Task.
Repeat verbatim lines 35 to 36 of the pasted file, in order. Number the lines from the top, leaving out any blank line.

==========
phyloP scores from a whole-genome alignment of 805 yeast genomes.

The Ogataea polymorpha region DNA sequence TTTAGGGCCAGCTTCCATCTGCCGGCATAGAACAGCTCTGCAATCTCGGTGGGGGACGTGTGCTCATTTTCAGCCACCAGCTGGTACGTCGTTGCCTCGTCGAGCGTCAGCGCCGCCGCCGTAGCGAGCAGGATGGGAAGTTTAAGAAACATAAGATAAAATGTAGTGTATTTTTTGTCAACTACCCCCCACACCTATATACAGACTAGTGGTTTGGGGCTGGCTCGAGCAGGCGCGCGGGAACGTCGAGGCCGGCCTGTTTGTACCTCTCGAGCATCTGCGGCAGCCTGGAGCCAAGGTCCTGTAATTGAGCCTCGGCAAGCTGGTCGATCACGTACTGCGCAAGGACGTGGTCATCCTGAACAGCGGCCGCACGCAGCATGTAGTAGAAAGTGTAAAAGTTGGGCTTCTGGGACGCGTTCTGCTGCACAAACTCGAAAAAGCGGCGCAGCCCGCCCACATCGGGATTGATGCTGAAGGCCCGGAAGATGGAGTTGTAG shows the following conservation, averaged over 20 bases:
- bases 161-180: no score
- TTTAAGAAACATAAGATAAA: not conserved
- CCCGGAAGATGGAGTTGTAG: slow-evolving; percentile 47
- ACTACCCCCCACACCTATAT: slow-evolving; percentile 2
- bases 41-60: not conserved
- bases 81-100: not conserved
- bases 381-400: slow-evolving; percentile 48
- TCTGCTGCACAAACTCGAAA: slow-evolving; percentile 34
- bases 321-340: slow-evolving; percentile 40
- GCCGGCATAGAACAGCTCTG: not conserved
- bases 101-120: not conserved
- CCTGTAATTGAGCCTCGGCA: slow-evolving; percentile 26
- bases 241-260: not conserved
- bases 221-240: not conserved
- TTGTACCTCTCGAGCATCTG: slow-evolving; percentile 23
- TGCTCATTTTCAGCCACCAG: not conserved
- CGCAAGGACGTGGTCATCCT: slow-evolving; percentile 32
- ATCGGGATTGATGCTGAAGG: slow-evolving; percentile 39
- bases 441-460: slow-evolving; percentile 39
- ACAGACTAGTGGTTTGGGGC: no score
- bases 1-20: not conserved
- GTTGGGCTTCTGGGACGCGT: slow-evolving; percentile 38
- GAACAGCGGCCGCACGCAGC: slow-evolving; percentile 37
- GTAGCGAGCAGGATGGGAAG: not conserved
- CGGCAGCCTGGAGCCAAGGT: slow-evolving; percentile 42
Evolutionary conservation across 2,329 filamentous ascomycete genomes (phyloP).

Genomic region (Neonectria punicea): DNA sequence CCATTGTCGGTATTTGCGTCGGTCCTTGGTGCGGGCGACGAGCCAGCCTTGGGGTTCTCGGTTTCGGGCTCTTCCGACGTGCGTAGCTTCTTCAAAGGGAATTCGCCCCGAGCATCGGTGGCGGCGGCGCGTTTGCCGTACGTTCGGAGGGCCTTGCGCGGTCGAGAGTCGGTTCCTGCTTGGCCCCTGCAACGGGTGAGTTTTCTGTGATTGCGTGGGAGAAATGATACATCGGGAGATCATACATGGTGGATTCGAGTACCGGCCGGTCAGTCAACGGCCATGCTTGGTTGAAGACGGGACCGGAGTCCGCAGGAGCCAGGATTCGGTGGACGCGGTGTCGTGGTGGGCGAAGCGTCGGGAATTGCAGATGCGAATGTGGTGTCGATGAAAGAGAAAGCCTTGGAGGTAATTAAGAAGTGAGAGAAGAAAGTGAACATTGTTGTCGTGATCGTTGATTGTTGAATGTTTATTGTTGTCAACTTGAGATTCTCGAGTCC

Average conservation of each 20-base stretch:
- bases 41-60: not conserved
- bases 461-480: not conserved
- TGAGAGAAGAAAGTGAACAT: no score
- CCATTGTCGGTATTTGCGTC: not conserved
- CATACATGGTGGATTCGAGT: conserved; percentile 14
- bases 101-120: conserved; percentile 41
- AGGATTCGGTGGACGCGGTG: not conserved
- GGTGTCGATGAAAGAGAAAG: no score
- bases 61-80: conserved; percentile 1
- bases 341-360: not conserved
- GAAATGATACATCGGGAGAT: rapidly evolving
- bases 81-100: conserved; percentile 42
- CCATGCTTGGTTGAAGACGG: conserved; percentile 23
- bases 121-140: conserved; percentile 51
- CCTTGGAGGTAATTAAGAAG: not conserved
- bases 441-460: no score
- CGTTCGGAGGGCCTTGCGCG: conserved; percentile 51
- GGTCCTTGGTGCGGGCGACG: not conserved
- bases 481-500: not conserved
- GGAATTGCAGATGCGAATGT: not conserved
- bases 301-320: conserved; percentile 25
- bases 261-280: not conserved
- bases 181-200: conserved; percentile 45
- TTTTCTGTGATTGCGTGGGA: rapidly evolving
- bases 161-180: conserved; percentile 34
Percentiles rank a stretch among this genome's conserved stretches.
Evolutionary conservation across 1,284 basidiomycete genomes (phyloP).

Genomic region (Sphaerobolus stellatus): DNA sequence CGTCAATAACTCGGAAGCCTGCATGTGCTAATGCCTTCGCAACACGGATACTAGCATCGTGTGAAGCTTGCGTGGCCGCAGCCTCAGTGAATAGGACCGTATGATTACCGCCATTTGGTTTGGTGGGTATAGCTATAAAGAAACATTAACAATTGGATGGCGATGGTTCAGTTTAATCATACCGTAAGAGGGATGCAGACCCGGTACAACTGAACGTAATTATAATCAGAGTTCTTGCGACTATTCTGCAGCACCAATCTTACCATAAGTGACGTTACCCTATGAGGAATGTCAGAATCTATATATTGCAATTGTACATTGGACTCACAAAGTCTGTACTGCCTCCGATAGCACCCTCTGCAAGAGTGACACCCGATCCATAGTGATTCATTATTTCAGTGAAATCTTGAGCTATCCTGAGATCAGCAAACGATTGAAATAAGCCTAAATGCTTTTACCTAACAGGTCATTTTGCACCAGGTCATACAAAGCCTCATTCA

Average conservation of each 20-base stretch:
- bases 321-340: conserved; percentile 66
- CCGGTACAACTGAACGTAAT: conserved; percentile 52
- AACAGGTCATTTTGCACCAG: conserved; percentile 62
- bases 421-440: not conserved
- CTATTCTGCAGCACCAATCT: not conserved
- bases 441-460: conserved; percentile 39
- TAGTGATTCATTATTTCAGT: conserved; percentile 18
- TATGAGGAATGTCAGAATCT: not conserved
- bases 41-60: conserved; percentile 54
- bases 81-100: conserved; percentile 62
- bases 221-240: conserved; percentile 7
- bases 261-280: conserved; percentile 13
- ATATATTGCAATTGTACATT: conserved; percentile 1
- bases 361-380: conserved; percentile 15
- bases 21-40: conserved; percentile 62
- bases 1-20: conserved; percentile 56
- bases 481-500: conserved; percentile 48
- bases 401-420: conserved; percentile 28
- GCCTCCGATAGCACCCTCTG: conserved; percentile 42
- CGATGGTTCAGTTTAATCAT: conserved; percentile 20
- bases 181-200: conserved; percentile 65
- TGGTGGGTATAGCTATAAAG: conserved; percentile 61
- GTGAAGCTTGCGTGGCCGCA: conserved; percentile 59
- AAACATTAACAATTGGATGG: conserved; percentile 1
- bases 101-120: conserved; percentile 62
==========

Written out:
- CATACATGGTGGATTCGAGT: conserved; percentile 14
- bases 101-120: conserved; percentile 41